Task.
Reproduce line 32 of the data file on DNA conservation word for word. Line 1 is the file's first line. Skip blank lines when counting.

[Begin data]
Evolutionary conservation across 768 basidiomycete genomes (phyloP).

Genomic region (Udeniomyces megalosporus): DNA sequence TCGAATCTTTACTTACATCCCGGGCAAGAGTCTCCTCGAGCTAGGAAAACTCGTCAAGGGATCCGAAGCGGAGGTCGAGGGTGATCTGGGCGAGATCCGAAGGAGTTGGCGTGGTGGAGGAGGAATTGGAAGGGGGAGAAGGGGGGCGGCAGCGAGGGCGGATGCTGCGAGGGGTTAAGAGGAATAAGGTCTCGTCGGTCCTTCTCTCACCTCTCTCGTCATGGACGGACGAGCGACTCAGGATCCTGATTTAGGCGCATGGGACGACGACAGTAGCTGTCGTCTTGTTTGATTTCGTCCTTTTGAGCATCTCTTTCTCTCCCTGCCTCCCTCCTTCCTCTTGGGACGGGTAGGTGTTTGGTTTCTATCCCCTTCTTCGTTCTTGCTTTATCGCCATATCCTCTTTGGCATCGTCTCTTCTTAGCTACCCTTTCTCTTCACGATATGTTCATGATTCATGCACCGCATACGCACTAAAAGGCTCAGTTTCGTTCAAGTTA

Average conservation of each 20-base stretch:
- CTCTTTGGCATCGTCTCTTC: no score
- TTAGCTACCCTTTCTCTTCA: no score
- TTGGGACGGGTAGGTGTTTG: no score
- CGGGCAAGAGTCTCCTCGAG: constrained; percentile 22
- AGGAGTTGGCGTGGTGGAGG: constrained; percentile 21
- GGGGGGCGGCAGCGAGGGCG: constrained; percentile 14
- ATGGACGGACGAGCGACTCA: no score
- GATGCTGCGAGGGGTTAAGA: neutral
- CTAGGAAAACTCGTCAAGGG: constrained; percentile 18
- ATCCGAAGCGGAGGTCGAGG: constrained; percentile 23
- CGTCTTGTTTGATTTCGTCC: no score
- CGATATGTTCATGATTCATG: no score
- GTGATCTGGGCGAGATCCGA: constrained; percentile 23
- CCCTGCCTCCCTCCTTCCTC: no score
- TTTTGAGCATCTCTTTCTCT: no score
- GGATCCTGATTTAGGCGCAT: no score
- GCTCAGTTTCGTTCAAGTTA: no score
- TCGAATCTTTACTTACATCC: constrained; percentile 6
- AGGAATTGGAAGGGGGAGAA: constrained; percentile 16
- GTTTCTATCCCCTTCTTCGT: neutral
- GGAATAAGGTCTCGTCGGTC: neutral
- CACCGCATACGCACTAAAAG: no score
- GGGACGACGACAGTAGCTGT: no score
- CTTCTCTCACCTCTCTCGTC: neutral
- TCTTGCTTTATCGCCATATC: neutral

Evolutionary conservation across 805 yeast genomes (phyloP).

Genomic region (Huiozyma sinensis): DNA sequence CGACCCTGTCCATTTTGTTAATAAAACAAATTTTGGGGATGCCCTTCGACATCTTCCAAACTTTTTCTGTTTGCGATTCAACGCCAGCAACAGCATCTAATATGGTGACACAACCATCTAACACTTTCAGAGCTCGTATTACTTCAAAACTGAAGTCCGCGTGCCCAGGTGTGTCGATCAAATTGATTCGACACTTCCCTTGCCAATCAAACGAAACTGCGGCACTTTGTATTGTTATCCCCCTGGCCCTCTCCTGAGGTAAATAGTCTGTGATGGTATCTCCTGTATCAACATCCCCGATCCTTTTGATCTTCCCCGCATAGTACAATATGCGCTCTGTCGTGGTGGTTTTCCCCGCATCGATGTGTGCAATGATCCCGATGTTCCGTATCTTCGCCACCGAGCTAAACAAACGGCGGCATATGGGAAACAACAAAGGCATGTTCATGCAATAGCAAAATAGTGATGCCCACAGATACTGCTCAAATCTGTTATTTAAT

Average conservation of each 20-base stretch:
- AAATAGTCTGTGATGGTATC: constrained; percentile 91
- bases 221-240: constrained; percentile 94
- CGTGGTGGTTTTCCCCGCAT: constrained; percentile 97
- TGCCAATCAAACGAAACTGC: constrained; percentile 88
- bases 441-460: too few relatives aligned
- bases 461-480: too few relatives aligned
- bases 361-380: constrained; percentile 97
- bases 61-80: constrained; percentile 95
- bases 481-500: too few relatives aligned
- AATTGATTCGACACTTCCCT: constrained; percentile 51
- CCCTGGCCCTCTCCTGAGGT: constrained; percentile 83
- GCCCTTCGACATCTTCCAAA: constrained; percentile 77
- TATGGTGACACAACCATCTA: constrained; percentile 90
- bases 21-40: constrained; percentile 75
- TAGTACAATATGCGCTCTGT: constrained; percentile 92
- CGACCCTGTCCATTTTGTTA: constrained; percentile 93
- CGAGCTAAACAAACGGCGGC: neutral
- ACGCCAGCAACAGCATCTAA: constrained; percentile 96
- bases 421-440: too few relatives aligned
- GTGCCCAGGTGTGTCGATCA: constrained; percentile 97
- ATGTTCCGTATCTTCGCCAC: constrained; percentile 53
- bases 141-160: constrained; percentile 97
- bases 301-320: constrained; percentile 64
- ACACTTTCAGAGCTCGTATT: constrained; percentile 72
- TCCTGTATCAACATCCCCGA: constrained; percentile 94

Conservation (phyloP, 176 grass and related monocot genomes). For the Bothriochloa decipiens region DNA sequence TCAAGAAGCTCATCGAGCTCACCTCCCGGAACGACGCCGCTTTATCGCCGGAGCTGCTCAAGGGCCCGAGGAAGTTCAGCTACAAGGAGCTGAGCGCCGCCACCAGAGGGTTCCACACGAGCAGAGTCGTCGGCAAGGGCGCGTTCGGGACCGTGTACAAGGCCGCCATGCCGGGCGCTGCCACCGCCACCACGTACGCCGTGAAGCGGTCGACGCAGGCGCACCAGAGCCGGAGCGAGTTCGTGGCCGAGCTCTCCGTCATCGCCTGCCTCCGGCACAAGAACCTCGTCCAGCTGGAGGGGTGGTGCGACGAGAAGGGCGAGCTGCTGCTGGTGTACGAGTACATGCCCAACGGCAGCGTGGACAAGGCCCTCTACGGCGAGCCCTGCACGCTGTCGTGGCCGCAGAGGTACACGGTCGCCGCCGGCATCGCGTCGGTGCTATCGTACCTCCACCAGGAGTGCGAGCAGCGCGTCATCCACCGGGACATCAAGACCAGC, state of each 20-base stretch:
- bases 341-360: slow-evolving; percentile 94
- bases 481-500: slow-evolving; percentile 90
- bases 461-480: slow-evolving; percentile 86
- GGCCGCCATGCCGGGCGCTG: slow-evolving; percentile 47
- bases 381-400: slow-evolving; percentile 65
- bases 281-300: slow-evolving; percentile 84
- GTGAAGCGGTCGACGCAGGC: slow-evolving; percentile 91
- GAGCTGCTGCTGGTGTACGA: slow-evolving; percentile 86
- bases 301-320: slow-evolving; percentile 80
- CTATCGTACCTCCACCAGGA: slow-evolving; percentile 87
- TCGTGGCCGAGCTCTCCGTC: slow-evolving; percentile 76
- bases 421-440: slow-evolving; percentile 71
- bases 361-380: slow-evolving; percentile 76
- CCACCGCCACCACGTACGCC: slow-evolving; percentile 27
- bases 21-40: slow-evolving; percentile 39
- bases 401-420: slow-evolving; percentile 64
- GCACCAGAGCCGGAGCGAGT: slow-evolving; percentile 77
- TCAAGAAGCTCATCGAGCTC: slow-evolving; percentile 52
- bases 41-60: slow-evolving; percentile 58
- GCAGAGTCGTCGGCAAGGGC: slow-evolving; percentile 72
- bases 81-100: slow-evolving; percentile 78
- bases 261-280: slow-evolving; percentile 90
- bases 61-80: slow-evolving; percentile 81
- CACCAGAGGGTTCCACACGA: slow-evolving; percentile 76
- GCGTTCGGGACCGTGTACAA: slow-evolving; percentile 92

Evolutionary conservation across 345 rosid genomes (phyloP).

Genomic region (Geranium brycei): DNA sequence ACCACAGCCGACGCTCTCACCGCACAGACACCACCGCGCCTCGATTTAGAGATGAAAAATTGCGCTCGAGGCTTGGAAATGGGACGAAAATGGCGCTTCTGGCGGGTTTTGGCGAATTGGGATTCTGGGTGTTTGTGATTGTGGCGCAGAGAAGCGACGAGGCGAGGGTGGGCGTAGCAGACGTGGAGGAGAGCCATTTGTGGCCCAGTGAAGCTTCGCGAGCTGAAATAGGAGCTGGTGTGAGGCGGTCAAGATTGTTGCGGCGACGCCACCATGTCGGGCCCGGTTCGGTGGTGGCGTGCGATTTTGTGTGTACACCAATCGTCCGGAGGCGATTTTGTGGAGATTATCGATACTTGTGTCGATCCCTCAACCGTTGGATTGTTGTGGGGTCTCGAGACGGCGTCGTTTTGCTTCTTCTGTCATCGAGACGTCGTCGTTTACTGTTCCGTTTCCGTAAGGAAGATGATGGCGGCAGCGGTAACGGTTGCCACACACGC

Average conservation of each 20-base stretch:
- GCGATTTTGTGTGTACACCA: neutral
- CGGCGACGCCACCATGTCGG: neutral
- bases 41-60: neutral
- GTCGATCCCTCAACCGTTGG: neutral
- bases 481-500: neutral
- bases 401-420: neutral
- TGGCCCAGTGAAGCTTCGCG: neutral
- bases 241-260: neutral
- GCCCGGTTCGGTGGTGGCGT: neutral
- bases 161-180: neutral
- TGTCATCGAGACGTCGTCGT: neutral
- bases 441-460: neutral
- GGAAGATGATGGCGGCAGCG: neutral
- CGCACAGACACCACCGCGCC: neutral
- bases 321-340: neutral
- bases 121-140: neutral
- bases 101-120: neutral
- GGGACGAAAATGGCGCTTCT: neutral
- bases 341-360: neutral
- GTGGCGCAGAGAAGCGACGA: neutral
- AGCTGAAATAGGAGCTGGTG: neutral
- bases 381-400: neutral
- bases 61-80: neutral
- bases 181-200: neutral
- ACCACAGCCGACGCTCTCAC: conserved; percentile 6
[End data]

- AAATAGTCTGTGATGGTATC: constrained; percentile 91